Mulberry Jam

Emily DaFoe

Canning and jamming is becoming a little bit of a lost art. It once was something passed on from generation to generation, and now its been lost in the easiness of modern connivence and the busyness of our lives. 

A couple of years ago, I got together with another mommy friend and we set about trying to learn the lost art of canning… We canned every type of fruit and vegetable that we could get our hands on, and even phoned our moms in the process trying to gather whatever tips they could share. We had canning parties, pickling parties, swapped recipes, swapped our jars we’d canned, we had a few terrible batches and a bunch of wins . There really is something magical about the process of bringing fresh produce from farm to table, and the wonderful sense of accomplishment and camaraderie that was forged . 

The best part of it all is engaging with this age old art of canning with my children. Passing wisdom, knowledge and memories along to them is what it is all about. We spent the afternoon running through the community garden, playing and collecting bucketfuls of Mulberries and then went straight to the kitchen to make this delicious and simple Mulberry Jam Recipe. 



10 mins to prep

20 mins to cook

10 mis to can



Put an extra large pot of water on to boil. Thoroughly wash your jars and lids and then carefully place them in the boiling water for 1 minute. Remove and allow them to dry. Set the pot of water aside, you will use this water for the final step.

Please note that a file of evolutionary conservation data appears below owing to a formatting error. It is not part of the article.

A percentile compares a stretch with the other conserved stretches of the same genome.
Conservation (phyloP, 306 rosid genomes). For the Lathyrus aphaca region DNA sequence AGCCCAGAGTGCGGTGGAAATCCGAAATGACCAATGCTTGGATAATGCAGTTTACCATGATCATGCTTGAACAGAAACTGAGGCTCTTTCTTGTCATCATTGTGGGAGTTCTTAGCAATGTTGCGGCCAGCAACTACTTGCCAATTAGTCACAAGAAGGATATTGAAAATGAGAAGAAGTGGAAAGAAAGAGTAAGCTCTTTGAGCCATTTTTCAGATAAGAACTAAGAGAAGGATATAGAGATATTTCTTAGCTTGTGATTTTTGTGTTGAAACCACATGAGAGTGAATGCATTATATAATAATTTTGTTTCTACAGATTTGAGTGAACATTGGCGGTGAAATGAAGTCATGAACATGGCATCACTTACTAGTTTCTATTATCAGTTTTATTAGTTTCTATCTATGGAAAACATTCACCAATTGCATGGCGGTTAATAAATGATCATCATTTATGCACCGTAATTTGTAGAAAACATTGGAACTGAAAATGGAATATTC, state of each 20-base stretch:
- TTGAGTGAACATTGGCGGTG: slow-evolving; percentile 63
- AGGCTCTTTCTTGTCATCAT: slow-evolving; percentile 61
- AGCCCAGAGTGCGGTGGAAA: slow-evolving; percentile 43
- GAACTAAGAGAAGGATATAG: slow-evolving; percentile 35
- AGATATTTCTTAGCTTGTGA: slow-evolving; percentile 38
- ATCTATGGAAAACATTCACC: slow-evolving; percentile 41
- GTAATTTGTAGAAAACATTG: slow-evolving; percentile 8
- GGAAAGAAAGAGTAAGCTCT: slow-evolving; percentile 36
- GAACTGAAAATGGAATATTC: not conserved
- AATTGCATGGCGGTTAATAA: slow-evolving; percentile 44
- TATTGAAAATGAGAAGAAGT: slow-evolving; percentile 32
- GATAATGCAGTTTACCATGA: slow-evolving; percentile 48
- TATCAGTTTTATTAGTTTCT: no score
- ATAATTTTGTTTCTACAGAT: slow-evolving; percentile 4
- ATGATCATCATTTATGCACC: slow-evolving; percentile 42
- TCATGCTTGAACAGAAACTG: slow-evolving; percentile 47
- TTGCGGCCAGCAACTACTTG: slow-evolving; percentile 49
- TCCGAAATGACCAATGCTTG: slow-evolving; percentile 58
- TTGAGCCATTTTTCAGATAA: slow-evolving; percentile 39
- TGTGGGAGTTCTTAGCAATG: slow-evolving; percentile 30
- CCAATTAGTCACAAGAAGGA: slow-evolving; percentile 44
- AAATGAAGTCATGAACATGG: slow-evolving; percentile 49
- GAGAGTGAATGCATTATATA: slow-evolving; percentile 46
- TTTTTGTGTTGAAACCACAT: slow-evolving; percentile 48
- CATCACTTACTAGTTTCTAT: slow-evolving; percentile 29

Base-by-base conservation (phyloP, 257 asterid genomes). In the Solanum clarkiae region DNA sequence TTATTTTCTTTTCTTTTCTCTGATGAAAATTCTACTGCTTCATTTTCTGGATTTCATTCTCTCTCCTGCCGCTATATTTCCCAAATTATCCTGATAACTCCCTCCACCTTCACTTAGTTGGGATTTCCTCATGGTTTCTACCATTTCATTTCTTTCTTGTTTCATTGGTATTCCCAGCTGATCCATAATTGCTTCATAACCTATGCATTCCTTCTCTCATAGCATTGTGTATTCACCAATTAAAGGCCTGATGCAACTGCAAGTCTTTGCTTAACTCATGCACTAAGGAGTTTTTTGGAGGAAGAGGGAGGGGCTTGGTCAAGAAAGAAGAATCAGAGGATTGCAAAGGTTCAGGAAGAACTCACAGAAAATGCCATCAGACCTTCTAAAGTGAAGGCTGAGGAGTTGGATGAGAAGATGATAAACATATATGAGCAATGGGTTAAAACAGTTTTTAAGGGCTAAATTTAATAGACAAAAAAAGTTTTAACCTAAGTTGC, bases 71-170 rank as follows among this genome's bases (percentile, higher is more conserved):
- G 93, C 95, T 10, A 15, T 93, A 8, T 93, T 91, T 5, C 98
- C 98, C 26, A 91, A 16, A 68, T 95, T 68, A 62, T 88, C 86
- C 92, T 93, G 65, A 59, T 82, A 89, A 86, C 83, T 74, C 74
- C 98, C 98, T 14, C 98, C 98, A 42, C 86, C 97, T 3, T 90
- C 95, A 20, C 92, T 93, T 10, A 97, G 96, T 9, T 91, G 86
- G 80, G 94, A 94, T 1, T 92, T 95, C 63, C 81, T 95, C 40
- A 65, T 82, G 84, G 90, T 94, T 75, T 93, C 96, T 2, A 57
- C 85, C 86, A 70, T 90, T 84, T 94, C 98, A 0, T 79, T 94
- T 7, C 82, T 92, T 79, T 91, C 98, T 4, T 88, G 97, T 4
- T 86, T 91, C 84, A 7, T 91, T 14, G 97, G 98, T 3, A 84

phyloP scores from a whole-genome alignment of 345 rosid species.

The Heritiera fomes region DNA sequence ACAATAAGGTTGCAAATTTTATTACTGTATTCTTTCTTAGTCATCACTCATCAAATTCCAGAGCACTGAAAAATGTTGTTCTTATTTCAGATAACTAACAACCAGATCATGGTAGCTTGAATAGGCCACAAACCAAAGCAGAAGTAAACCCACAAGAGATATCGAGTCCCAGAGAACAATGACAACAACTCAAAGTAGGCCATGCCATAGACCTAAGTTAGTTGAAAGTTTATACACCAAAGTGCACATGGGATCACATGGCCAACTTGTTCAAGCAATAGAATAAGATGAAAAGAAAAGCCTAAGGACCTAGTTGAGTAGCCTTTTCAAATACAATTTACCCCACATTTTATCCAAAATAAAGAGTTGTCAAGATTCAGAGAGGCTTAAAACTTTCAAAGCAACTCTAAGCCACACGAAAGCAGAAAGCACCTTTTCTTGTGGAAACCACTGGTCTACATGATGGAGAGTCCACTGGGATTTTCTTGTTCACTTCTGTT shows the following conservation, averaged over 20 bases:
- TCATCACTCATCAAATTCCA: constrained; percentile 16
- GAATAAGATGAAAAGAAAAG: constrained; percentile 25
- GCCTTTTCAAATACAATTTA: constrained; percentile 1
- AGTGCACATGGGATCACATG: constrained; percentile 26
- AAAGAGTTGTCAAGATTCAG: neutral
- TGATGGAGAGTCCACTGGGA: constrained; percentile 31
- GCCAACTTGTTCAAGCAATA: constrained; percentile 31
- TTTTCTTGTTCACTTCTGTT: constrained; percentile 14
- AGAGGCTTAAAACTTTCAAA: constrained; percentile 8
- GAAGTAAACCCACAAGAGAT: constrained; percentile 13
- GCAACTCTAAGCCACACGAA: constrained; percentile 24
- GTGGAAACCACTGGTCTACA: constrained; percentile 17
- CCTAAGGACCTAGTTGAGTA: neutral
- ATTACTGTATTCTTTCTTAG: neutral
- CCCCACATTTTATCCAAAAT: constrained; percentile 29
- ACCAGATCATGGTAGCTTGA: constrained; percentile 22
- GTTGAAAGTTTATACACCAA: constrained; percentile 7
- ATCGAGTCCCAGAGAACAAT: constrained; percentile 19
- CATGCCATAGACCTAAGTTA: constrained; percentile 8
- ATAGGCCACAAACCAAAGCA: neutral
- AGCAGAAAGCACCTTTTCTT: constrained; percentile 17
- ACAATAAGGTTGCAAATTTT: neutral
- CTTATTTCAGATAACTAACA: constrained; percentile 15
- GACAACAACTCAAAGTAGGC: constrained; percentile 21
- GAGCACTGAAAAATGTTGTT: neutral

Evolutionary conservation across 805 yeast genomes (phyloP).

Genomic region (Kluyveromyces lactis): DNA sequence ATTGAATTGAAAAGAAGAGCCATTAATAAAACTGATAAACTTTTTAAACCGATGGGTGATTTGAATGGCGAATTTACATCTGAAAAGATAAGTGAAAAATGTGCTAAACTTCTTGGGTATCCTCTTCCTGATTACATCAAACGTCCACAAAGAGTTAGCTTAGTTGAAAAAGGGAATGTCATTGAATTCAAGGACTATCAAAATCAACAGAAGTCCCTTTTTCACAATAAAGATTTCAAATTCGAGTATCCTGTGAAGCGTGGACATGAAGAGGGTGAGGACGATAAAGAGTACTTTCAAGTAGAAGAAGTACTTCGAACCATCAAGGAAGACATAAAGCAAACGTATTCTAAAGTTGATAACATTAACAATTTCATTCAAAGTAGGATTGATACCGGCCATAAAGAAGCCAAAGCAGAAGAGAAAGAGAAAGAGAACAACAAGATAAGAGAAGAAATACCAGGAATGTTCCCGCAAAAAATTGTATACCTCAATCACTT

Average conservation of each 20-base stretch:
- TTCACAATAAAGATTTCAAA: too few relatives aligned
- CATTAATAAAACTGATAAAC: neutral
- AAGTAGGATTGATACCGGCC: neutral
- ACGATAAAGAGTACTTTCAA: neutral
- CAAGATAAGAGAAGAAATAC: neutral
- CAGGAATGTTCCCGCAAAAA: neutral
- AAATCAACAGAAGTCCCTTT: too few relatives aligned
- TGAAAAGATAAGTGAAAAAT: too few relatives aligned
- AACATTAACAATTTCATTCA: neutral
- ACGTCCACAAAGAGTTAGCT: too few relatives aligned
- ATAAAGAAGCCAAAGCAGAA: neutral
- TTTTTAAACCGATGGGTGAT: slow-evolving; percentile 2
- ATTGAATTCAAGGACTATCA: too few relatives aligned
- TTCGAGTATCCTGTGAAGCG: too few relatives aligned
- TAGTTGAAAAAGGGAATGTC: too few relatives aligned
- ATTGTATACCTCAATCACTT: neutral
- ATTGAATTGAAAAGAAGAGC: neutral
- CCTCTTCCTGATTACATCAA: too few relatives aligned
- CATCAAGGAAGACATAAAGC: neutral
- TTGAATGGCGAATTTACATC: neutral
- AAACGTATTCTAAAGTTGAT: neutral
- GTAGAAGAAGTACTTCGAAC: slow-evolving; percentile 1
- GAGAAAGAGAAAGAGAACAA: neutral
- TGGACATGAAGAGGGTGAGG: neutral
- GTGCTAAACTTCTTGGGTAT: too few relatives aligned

Rinse your Mulberries in cold water and remove any green stems. Place the Mulberries, sugar, lemon juice and nutmeg into a large pot and bring to a boil. Turn the heat to medium and allow the mix to simmer until the berries are thoroughly cooked (approximately 15 minutes). Be sure to stir regularly so that the sugar does not burn. 


Use a potato masher to mash the berries. Bring the mix to a rolling boil and add the pectin, stirring consistently for 1 minute, then remove the pot from heat. 


Immediately fill your jars with the hot mix, leaving 1/4 inch of room. Screw the lids on to a ‘normal’ tightness. 


Reboil your large pot of water. Use canning tongs to carefully place your jars back into the boiling water (standing upright), ensuring that the jars are completely submerged. Keep your jars in the water for 5 minutes. Remove them carefully with your tongs and allow the jars to cool. 


As the jars cool they will form a suction that will preserve the canned goods. Re-check the lids to ensure they are all screwed on tightly. 


The water bath allows for a shelf life of approximately 18 months. If you plan on eating your canned goods within a few weeks you can skip this step. Instead, let your jarred good cool completely and then put them straight into the refrigerator. 

Change up the receipt by using honey instead of sugar. Omit nutmeg, or add other spices like cloves or cinnamon. I used pectin in this recipe as Mulberries are a low pectin fruit, the downside is that commercial pectin requires more sugar to form a gel. If you’d like to avoid using the pectin (and less sugar), you can combine the mulberries with high pectin fruit such as oranges, pears and apples.